Can a sink be gendered? If you’re talking specifically about the Dyson Airblade™ Wash and Dry sink, it’s safe to say it can. Maybe you’ve seen this sink in public bathrooms, for instance in museums, universities or airports. The idea is that by executing a vertical motion with your hands, the tap function is activated, and by moving your hands sideways, the air dryer automatically turns on. This means that you don’t need to walk across the room to dry your hands after washing them.
This is super handy if you need to wash your hands… aaand that’s about it. The moment you need to use the public sink for anything else – let’s say emptying your menstrual cup – this can easily become quite the messy affair. A menstrual cup is a hygiene device for people who menstruate. It is usually made out of rubber or silicone and inserted in the vagina during menstruation to collect menstrual fluid. It can be emptied into toilets and sinks and should preferably be washed between use.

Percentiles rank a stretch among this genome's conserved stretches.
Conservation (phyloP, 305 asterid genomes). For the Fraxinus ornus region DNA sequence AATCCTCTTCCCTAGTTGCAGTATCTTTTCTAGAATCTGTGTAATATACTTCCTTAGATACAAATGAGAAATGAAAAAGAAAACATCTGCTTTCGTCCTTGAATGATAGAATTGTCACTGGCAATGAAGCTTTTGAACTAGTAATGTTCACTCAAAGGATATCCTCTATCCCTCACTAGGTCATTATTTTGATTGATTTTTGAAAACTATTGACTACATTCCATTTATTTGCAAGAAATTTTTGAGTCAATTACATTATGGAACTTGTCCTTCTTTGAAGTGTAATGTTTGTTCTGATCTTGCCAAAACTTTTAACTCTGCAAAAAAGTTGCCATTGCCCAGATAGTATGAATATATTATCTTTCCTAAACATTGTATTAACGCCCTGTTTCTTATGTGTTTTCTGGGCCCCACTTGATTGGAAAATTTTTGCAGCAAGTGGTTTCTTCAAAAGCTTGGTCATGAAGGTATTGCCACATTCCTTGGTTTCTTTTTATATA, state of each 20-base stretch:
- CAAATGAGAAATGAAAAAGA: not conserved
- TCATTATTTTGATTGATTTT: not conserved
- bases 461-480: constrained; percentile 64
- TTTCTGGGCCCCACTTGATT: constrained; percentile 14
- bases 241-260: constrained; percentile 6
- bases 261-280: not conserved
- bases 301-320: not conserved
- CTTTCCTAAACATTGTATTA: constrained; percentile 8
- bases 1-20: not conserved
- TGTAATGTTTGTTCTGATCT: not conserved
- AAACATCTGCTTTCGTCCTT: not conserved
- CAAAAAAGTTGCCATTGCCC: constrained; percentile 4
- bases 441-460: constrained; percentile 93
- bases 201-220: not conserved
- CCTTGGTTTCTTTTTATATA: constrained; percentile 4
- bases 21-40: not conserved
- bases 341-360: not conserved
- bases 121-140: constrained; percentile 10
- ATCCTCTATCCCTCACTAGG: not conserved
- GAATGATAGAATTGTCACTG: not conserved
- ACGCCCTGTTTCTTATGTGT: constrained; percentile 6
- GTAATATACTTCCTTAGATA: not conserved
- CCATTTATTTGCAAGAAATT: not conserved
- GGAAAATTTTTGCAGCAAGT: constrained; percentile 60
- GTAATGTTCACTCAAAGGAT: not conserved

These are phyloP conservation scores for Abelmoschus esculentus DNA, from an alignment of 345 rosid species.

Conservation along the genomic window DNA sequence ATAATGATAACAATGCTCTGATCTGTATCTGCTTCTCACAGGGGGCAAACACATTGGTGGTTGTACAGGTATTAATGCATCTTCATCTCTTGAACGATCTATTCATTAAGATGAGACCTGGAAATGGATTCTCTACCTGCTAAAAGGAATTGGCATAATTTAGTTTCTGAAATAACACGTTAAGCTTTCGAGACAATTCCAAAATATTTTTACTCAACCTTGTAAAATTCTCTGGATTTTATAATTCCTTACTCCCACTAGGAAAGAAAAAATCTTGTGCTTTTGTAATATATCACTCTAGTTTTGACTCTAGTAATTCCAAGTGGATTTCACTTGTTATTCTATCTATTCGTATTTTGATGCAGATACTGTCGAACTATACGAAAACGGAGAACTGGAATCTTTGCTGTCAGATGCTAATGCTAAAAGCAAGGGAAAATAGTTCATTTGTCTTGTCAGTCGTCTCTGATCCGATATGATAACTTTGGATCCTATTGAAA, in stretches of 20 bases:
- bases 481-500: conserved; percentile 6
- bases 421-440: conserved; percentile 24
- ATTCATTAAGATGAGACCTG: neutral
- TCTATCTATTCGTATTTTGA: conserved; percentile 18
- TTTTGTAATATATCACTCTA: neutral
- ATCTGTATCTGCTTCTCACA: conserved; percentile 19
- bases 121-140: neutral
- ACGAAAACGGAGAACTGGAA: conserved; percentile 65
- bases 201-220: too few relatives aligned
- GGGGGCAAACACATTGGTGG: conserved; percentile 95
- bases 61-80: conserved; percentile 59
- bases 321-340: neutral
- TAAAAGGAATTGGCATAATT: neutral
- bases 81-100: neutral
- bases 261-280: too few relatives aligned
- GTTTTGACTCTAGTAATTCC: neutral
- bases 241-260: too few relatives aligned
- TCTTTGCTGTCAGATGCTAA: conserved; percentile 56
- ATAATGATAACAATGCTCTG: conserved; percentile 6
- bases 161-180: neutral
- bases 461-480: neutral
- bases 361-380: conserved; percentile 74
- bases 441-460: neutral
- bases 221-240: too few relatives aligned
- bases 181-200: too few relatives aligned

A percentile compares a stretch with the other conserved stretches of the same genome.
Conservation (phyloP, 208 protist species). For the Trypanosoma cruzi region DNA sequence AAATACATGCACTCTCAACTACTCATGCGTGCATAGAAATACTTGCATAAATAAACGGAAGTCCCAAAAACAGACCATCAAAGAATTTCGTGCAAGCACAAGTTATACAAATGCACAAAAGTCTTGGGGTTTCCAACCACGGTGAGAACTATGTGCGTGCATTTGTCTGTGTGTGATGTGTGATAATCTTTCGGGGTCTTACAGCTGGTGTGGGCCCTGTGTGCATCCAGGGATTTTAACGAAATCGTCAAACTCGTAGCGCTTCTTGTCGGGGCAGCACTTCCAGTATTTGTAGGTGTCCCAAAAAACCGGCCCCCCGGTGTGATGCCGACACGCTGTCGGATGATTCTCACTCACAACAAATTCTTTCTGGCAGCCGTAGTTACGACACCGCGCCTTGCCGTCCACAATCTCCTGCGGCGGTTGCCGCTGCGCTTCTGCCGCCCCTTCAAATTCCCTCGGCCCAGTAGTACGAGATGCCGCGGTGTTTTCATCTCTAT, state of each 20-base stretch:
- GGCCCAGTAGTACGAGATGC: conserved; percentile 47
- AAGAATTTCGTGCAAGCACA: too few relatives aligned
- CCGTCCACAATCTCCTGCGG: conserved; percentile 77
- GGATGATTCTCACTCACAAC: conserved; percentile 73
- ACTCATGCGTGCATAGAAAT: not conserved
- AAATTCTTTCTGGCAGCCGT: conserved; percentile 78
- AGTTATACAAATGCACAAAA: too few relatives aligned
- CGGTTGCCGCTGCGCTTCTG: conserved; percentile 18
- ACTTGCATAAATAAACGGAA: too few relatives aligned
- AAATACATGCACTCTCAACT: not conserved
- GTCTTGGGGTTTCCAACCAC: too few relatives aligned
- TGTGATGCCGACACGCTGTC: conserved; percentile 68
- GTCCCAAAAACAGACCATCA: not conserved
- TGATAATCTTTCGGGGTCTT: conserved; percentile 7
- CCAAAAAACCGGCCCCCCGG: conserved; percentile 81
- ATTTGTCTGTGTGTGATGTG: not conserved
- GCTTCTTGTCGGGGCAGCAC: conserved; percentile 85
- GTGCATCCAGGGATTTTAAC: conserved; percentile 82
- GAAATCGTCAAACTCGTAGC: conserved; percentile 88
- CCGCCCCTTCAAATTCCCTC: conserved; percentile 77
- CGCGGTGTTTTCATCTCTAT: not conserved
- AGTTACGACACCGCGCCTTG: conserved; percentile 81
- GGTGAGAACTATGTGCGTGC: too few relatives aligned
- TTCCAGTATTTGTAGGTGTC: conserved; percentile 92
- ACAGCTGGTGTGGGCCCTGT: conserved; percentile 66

Now, it is easy to imagine what happens if the motion sensor on the Dyson Airblade registres horizontal rather than vertical movement while you’re washing your menstrual cup. Unfortunately, some of us have had to experience this first hand, and we can confirm that those 240 Volts can take your menstrual blood across the room in no time. Menstrual cups have become increasingly popular among people who have good access to sanitation. It is therefore a shame that personal innovations like this – which generally give people who menstruate more freedom and fewer health risks compared to tampons and pads – are ignored in the design of public spaces.
However, we shouldn’t solely blame the engineers of this invention. The decision to include the Dyson Airblade™ Wash and Dry in public facilities is the choice of those who govern these public or common spaces. Rarely can these people relate to the struggle of someone balancing their menstrual cups between motion sensors. Or the cleaner dealing with the potential mess that can follow.